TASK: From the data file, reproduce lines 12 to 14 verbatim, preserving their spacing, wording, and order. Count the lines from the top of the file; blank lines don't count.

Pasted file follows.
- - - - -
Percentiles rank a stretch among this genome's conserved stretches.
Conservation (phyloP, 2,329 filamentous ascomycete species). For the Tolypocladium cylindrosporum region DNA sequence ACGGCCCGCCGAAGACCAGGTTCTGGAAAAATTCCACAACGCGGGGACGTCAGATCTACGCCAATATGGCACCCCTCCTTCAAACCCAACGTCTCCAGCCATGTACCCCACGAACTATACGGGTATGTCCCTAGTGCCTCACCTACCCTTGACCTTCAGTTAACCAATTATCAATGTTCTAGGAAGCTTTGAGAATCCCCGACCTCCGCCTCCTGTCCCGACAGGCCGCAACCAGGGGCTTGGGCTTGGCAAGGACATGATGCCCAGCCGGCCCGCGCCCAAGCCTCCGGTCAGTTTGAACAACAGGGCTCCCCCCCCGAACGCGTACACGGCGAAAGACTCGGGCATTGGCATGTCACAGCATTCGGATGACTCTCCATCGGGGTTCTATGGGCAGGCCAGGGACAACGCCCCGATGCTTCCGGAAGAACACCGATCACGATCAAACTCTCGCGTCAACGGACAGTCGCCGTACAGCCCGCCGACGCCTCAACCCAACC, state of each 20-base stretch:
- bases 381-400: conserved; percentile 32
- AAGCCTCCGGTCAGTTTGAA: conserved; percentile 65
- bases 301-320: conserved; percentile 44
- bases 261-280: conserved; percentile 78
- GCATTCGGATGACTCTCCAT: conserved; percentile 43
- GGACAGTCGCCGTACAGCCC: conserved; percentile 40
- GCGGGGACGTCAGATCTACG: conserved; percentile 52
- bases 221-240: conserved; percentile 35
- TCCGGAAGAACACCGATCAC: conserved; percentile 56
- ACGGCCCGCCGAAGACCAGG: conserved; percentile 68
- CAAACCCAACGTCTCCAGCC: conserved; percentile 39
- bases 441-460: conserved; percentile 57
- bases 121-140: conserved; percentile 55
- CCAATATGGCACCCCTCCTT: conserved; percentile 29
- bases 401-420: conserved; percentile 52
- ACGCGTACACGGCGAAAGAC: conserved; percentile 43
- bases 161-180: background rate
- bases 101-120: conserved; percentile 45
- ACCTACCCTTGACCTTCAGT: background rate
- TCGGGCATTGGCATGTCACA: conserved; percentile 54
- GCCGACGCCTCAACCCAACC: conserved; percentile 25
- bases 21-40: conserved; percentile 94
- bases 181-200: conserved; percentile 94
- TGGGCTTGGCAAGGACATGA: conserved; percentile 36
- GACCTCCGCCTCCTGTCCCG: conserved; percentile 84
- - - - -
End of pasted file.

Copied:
- ACGGCCCGCCGAAGACCAGG: conserved; percentile 68
- CAAACCCAACGTCTCCAGCC: conserved; percentile 39
- bases 441-460: conserved; percentile 57